|Full name||Robert Duffield Wrenn|
|Country (sports)||United States|
|Born||September 20, 1873|
Highland Park, Illinois
|Died||November 21, 1925 (aged 52)|
New York City, New York
|Plays||Left-handed (one-handed backhand)|
|Int. Tennis HoF||1955 (member page)|
|Career record||111-40 (70.5%)|
|Highest ranking||No. 1 (1897, ITHF)|
|Grand Slam Singles results|
|US Open||W (1893, 1894, 1896, 1897)|
|Grand Slam Doubles results|
|US Open||W (1895)|
Robert Duffield Wrenn (September 20, 1873 - November 21, 1925) was an American left-handed tennis player, four-time U.S. singles championship winner, and one of the first inductees in the International Tennis Hall of Fame.
Wrenn was born in Highland Park, Illinois. Wrenn attended Harvard University, where he was a prominent quarterback on the football team. Wrenn was considered "one of Harvard's greatest all-around athletes," a star player at football, ice hockey, and baseball.
Wrenn played a small role in the formation of collegiate ice hockey in the United States. In the fall of 1892, Wrenn and fellow tennis champion (and doubles partner) Malcolm Greene Chace played in an international tennis tournament in Niagara Falls, New York. There they met some Canadian athletes who invited them to return the next winter to learn about their sport of ice hockey, which differed from the game of ice polo which was then played in American colleges. Wrenn and Chace gathered some friends from other northeast colleges including Cornell University and returned to Canada over Christmas break 1894-95 for a series of hockey matches. Each of the students returned to their respective campuses to promote the sport of ice hockey. Wrenn later played for the St. Nicholas Hockey Club.
Wrenn won his tennis titles in 1893, 1894, 1896 and 1897 (losing out to Fred Hovey in 1895).
Wrenn played for the U.S. Davis Cup team in 1903 together with his brother George. In the final against the British Isles at the Longwood Cricket Club, they were defeated 1-4 and Wrenn lost both his singles matches against Reginald and Laurence Doherty as well as the doubles against the Doherty brothers.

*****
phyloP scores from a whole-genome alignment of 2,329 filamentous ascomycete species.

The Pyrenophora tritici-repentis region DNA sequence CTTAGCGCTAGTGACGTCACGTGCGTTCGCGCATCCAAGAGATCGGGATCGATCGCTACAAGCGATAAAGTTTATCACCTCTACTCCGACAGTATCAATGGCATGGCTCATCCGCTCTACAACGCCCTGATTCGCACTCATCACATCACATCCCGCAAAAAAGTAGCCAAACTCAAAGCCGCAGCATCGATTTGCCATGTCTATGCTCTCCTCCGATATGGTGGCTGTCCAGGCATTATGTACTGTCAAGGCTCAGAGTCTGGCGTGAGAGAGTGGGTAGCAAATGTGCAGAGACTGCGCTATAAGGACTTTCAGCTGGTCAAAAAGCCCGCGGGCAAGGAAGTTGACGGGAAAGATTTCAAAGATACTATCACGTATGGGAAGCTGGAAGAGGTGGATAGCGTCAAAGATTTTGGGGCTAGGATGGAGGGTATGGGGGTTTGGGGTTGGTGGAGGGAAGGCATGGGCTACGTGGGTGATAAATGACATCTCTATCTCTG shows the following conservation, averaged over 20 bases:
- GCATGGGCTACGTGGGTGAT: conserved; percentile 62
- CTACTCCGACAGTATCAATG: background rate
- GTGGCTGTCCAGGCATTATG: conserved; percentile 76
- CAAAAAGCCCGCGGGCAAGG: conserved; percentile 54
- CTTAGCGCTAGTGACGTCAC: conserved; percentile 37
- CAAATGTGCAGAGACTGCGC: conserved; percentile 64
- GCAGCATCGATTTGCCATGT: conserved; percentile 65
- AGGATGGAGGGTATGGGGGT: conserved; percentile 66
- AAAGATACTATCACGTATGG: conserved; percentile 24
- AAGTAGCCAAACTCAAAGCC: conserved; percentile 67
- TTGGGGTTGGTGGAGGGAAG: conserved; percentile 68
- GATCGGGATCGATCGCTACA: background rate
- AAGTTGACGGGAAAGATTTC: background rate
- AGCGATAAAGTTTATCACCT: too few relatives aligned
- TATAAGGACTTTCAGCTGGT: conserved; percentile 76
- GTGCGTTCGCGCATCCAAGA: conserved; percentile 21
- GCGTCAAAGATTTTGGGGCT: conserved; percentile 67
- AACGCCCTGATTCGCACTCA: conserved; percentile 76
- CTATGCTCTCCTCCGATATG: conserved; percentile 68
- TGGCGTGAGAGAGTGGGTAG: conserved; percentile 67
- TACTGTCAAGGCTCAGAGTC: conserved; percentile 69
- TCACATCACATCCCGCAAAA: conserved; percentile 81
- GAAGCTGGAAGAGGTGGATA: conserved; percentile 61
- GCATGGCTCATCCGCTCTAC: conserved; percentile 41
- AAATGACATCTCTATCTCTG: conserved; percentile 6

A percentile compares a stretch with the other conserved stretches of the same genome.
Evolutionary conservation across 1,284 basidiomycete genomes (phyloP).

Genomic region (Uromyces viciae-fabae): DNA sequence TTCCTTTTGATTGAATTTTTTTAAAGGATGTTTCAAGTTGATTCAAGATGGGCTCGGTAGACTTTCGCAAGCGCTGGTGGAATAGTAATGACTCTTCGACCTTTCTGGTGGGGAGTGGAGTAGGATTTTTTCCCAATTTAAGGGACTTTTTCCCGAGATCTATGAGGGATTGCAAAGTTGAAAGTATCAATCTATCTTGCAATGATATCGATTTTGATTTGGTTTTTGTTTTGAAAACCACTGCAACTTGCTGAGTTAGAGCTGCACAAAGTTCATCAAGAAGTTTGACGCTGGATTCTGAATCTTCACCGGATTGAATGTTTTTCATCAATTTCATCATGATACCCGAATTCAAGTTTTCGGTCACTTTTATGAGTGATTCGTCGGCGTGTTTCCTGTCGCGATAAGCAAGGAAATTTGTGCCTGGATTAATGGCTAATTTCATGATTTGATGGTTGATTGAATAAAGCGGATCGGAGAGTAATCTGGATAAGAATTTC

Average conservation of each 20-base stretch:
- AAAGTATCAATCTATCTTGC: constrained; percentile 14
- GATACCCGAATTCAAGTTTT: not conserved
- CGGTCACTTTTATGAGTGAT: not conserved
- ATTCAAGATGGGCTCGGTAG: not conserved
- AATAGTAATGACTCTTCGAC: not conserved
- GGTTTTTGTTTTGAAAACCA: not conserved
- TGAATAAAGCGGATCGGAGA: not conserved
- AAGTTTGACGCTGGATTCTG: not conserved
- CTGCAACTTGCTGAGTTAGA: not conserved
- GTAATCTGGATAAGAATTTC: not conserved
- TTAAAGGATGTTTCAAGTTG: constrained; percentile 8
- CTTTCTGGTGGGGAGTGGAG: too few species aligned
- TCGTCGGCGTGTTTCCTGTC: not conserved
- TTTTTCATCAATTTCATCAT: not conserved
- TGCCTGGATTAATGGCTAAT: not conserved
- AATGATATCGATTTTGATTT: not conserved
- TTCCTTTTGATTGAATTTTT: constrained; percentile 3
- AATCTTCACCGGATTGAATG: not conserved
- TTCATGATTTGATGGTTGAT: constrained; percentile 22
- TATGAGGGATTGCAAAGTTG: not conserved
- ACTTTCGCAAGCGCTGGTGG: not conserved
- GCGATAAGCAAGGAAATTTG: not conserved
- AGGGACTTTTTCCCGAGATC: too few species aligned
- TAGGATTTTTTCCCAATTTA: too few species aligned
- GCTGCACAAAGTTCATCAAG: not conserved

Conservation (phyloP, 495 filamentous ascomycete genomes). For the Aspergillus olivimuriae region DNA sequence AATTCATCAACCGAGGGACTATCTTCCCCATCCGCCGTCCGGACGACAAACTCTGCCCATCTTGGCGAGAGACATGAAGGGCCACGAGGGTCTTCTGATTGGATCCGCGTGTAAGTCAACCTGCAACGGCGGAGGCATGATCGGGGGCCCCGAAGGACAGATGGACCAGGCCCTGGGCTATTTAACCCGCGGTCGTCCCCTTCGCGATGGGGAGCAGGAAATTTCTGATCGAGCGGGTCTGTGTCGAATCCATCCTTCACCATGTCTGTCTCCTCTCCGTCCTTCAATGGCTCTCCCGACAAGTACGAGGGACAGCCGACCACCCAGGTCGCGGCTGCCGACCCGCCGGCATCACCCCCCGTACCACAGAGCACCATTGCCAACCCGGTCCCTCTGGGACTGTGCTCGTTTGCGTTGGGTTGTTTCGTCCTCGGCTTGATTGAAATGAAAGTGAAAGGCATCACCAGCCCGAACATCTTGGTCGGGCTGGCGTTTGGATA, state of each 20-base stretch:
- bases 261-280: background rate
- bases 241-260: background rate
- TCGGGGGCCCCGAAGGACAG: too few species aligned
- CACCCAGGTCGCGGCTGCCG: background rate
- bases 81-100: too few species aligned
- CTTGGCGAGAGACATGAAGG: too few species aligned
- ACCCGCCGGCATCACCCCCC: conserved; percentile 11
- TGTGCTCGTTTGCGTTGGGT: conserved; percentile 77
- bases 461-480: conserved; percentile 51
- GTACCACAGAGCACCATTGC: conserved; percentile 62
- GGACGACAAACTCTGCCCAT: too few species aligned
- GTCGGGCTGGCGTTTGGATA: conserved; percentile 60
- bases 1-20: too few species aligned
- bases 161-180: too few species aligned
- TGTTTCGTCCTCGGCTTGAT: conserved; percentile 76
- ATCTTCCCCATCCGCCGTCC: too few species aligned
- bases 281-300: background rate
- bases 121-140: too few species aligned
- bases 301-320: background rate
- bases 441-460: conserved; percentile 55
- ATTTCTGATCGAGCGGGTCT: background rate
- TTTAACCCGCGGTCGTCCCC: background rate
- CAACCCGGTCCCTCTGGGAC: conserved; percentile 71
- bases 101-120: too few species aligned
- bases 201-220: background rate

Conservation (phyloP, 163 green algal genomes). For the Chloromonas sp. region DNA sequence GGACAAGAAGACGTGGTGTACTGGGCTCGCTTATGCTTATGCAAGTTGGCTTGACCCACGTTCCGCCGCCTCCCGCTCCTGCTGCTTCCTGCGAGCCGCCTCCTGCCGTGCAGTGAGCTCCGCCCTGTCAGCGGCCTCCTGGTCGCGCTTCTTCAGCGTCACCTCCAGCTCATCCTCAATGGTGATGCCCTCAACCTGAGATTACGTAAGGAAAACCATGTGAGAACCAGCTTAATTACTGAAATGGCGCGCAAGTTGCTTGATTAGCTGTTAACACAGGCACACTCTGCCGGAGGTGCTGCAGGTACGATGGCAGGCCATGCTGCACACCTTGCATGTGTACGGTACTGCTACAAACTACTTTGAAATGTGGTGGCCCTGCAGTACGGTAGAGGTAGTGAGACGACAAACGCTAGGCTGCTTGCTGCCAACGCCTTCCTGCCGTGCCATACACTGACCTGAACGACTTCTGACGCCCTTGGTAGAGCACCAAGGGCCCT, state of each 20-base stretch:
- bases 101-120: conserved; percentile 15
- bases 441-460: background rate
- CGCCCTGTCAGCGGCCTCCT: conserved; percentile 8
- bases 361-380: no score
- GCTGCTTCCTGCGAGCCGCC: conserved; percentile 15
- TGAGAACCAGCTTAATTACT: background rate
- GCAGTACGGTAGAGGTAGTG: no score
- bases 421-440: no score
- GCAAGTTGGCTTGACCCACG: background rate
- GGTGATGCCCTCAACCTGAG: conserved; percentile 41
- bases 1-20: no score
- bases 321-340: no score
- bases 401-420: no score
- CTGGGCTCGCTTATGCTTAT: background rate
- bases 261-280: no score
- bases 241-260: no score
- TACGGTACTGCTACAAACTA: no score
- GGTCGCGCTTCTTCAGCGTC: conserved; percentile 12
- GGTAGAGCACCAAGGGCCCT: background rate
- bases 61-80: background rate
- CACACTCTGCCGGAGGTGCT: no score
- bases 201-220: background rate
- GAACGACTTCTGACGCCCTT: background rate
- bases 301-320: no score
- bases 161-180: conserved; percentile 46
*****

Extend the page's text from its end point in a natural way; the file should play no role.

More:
He was arrested in 1914 when the car he was driving ran over and killed Herbert George Loveday, the choir director of St Mary's Church in Tuxedo Park, New York. Wrenn was exonerated when, according to The New York Times (May 21, 1914), "The Grand Jury, finding from testimony that the mechanism of the car had become disarranged, and the steering gear powerless, declined to find an indictment, and the complaint was dismissed."
Wrenn was an aviator in World War I.
|Win||1893||U.S. Championships||Grass||Fred Hovey||6-4, 3-6, 6-4, 6-4|
|Win||1894||U.S. Championships||Grass||Manliffe Goodbody||6-8, 6-1, 6-4, 6-4|
|Loss||1895||U.S. Championships||Grass||Fred Hovey||3-6, 2-6, 4-6|
|Win||1896||U.S. Championships||Grass||Fred Hovey||7-5, 3-6, 6-0, 1-6, 6-1|
|Win||1897||U.S. Championships||Grass||Wilberforce Eaves||4-6, 8-6, 6-3, 2-6, 6-2|
|Win||1895||U.S. Championships||Grass||Malcolm Chace|| Clarence Hobart
|7-5, 6-1, 8-6|
|Loss||1896||U.S. Championships||Grass||Malcolm Chace|| Carr Neel
|3-6, 6-1, 1-6, 6-3, 1-6|
A lot of weird games between a lot of scrub teams probably were played on ice before Jan. 19, 1898, but on that day modern intercollegiate hockey competition was officially born